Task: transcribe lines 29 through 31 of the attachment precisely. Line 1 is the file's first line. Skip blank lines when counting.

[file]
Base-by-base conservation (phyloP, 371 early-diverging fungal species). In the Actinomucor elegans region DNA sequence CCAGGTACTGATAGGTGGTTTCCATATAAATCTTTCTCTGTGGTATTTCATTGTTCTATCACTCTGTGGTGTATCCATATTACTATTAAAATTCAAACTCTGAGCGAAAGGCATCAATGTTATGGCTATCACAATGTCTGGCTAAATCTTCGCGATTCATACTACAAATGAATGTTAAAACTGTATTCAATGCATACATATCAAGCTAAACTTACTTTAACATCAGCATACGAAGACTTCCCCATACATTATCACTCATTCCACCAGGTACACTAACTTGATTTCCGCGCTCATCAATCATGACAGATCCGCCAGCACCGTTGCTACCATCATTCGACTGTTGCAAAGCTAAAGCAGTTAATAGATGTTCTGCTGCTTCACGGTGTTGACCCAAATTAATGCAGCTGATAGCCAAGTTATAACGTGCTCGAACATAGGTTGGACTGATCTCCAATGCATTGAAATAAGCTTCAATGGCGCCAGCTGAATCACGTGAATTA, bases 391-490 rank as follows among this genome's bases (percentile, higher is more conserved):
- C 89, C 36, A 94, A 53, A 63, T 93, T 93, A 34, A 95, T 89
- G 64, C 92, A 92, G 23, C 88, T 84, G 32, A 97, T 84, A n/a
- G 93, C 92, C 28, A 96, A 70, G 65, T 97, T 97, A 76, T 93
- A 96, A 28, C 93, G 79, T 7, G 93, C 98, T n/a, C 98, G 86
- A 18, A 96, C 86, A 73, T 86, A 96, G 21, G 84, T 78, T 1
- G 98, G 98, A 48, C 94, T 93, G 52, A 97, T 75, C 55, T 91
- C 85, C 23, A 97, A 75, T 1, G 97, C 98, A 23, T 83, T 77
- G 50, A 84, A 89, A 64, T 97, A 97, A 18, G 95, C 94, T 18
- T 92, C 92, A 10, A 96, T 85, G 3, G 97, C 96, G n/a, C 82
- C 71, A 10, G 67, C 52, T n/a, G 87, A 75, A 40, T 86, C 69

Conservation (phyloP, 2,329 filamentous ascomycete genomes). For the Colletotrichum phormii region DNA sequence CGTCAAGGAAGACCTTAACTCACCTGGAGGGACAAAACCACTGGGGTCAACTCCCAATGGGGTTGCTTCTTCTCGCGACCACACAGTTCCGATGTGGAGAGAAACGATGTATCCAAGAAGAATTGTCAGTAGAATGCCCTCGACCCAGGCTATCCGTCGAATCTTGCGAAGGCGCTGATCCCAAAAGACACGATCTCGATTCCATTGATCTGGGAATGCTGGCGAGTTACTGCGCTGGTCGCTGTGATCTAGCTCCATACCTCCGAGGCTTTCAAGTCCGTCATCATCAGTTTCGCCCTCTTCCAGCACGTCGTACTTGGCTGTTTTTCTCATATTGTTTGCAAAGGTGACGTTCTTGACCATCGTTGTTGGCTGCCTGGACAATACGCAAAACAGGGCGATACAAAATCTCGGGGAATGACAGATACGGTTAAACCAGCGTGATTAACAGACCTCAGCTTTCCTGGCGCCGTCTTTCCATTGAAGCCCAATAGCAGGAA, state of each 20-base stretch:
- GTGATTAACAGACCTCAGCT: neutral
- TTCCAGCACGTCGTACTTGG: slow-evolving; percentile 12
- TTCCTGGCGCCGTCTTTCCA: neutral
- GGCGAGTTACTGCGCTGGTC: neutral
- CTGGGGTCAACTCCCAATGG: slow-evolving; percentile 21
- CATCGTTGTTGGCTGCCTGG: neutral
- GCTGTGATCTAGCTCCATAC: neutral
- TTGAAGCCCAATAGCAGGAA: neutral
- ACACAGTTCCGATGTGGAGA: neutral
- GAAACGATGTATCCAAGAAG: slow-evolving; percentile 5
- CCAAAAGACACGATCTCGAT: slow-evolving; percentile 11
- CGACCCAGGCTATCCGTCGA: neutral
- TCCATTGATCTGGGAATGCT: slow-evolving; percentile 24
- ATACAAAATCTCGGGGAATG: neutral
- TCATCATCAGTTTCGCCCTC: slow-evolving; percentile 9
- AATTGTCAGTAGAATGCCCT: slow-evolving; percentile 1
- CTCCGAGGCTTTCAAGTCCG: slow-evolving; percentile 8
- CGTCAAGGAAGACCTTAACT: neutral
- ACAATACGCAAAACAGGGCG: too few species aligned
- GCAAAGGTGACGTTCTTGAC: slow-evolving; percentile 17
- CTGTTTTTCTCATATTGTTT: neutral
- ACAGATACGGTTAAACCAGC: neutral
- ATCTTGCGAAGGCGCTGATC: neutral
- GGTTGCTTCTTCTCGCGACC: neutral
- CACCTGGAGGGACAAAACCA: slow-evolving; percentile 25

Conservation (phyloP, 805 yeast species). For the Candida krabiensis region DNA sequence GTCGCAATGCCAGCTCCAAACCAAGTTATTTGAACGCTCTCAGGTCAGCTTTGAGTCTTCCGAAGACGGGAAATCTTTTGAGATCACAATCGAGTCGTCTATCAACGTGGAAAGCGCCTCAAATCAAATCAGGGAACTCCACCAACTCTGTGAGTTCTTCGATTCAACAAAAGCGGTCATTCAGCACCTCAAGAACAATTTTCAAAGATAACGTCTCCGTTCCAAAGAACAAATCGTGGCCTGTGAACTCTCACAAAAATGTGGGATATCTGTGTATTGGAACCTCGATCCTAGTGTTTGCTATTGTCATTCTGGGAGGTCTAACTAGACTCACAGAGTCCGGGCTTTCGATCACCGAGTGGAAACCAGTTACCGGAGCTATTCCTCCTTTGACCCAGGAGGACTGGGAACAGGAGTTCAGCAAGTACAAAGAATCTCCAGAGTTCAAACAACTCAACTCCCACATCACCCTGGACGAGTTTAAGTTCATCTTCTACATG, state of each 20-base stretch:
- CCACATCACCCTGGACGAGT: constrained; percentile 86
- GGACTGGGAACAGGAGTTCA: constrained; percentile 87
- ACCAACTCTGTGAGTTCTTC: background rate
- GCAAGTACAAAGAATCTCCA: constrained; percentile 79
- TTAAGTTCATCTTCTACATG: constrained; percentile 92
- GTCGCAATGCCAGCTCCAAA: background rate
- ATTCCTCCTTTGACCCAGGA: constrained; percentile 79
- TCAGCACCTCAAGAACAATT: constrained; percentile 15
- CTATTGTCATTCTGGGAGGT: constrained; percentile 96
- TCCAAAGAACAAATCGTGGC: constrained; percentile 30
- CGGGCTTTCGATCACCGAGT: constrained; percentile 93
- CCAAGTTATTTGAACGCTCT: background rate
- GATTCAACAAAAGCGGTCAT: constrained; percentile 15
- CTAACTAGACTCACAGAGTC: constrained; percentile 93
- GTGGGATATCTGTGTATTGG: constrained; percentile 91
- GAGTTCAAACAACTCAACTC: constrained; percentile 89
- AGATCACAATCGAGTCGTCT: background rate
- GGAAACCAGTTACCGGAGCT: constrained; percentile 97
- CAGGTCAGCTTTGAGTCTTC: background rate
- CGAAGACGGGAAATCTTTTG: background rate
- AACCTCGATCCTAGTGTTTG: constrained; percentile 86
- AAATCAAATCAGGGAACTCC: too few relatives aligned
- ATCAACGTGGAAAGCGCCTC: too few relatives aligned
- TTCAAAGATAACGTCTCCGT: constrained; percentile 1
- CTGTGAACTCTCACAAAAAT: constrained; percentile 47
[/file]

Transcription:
- CTCCGAGGCTTTCAAGTCCG: slow-evolving; percentile 8
- CGTCAAGGAAGACCTTAACT: neutral
- ACAATACGCAAAACAGGGCG: too few species aligned